- The Washington Times - Wednesday, February 13, 2008

Screen gems

“Sen. Hillary Clinton has gotten cozy with a Turkish-born businessman whom some have described as anti-Semitic.

“Clinton’s campaign Web site identifies Mehmet Celebi as one of her ‘HillRaisers’ — someone who has raised at least $100,000 for her presidential bid. This despite Celebi’s controversial producing credit on ‘Valley of the Wolves: Iraq’ — a 2006 movie that depicted a Jewish doctor removing the vital organs of civilian prisoners to sell to wealthy transplant patients overseas.

“ ’In accordance with the old anti-Semitic canard, the movie portrays Jewish-American doctors as forcibly harvesting organs from Muslims to give them to Jews,’ noted Detroit lawyer and columnist Debbie Schlussel observes on her blog. Clinton spokesman Jay Carson didn’t get back to us for comment.”

Richard Johnson, writing on “Odd Film by Hillary Backer,” Feb. 11 at the New York Post’s Page Six column

Upping the ante

“Stock certificates and notarized wills aren’t the first thoughts that leap to mind when you set out to buy your sweetheart a Valentine’s Day gift. But in many ways, financial presents can be the best way to show you really care.

“Take stocks: Flowers will wilt and chocolates will melt away, but shares in a flower-delivery company or a confectionary maker will, hopefully, retain their value and even grow over time. Keep adding to the pot each holiday, and you’re sure to build something more lasting. The same holds true for other financial decisions that couples need to make, such as estate plans and funeral arrangements.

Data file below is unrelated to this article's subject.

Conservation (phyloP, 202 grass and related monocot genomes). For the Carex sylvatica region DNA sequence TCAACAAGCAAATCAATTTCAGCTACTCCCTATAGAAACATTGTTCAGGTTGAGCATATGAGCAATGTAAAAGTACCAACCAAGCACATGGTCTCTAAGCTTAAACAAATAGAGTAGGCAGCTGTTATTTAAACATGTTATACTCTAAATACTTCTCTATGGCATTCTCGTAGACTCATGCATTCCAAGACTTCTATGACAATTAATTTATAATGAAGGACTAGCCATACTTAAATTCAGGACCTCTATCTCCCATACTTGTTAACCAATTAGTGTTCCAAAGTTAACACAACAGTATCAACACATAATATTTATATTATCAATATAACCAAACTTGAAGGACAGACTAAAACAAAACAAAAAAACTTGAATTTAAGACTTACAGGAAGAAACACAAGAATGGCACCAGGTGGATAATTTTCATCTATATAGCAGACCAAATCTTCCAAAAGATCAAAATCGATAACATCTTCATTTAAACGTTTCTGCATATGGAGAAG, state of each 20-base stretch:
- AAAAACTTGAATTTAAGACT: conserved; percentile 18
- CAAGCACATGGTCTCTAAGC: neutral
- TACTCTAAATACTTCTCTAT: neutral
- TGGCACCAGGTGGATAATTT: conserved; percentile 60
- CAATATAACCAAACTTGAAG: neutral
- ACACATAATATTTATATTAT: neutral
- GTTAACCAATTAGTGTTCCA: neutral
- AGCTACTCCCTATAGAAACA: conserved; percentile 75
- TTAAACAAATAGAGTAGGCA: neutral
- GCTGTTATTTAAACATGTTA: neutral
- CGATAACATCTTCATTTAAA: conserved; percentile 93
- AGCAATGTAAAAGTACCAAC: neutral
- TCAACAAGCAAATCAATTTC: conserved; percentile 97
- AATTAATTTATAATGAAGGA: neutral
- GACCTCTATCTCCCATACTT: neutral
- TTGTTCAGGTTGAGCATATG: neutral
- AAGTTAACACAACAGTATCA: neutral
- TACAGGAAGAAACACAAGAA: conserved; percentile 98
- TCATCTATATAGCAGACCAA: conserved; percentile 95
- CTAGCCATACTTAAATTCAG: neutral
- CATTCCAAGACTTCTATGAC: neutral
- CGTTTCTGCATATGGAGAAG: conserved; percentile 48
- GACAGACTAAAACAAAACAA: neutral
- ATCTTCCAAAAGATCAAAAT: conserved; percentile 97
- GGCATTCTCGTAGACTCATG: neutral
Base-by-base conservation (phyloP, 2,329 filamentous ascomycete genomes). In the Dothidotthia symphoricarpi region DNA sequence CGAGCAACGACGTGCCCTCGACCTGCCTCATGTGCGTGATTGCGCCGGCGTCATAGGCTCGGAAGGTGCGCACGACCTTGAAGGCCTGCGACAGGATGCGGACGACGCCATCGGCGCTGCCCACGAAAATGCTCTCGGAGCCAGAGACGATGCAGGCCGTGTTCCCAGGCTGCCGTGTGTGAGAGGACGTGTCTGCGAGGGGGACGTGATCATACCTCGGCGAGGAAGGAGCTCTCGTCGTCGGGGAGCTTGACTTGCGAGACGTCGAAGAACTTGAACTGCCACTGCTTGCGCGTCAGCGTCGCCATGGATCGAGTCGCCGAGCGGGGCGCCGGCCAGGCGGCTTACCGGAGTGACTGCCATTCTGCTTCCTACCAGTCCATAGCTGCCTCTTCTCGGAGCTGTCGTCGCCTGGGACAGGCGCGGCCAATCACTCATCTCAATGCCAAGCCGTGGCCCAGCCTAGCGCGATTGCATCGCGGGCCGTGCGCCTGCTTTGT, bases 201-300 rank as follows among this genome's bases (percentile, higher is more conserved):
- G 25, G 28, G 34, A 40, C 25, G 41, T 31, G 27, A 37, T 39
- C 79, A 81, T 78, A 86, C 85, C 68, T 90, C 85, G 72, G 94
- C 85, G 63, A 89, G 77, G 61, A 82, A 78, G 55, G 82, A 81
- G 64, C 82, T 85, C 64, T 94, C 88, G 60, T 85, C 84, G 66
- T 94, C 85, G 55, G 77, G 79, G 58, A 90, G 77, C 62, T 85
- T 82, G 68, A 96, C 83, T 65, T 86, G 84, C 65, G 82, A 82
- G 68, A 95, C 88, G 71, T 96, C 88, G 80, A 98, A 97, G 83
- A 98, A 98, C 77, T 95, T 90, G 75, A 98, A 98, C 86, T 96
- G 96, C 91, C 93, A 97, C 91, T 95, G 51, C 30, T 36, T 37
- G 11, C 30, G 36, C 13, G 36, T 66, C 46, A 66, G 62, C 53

“Attending to those today will do more to protect your relationship than a hamper full of revealing lingerie. And if you need to feel sexy about it, you can still go over those papers in bed. With Valentine gifts, it’s the thought that counts. So why not put something extra into it?”

Steve Kerch, writing at the Personal Finance Daily column, Feb. 11 at MarketWatch.com.

Fizzling out

“You may have thought cola wars had fizzled out, with every possible variety having now been invented. However, Pepsi is reopening hostilities by launching a new ‘healthy’ option.

“Pepsi Raw is said to be made from natural ingredients and contains no artificial preservatives, colors, flavoring or sweeteners. Traditional Pepsi contains fructose corn syrup, sugar, artificial colorings, phosphoric acid, caffeine, citric acid and natural flavors. In comparison, Pepsi Raw has only natural ingredients including apple extract, plain caramel coloring, coffee leaf, tantaric acid from grapes, gum arabic from acacia trees, cane sugar and sparkling water. It is paler in color and less fizzy than other cola brands.

“By replacing corn syrup with cane sugar, Pepsi claims it has managed to reduce the calorie content of a 300 ml bottle, from around 126 calories per serving to around 117 calories.”

Jaya Narain, writing on “Clash of the cola companies,” Feb. 11 at the Daily Mail of London

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